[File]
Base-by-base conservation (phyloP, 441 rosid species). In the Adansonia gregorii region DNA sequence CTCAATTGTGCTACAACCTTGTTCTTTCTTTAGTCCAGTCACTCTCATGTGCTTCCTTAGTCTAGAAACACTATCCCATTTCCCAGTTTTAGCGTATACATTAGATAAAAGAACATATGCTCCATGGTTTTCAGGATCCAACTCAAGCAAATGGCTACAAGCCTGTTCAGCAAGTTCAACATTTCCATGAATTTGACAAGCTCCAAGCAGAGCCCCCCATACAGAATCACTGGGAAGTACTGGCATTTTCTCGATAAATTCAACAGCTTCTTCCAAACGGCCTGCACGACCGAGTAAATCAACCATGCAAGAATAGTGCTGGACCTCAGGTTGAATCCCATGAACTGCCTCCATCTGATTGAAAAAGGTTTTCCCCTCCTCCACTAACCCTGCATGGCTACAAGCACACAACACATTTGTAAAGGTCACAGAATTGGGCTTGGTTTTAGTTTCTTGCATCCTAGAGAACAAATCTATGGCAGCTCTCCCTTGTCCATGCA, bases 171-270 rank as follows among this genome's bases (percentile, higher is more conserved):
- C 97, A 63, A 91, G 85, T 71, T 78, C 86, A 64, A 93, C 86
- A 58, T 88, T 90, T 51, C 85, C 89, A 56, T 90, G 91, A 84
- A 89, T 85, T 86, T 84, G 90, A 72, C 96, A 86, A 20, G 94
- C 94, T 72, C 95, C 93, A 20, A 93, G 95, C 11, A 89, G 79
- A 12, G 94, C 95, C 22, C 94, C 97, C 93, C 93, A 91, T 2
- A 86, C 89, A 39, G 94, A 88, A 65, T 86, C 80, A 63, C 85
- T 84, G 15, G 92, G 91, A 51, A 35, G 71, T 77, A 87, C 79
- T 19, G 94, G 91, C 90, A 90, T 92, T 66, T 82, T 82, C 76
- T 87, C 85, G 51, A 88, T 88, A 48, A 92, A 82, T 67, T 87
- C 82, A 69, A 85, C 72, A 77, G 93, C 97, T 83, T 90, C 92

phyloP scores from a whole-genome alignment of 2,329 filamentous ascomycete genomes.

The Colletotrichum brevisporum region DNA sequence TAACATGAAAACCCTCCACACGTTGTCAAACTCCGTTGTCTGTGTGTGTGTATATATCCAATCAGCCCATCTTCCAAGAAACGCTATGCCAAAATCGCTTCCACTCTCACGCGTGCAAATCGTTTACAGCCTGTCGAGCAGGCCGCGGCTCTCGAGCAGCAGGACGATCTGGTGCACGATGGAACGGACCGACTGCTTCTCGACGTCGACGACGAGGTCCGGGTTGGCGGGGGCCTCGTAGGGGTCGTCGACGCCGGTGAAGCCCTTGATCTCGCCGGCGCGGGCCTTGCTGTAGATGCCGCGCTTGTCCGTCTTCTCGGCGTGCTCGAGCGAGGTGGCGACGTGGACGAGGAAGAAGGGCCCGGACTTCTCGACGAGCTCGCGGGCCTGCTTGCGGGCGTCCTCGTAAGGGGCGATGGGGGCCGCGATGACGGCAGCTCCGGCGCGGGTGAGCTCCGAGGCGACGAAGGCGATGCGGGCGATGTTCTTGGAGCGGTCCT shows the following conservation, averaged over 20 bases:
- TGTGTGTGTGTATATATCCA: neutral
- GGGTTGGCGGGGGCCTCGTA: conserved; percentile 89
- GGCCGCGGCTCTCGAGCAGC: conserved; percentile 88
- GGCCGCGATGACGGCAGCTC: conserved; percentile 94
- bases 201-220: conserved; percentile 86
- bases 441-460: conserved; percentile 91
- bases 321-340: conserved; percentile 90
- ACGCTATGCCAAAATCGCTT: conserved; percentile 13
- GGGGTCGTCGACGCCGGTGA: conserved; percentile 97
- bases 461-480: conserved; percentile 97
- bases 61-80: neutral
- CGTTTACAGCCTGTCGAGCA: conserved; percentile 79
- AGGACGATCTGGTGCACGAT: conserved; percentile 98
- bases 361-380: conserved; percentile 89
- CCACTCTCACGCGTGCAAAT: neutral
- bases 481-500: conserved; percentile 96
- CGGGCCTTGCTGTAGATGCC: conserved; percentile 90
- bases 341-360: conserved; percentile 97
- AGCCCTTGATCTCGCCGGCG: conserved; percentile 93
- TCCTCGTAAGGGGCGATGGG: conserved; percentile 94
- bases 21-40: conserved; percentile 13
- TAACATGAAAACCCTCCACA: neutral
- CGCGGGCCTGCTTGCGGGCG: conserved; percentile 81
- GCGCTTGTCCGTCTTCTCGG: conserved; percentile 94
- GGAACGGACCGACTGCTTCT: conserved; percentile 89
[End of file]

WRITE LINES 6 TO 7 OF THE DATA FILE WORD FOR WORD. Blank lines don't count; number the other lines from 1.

- A 12, G 94, C 95, C 22, C 94, C 97, C 93, C 93, A 91, T 2
- A 86, C 89, A 39, G 94, A 88, A 65, T 86, C 80, A 63, C 85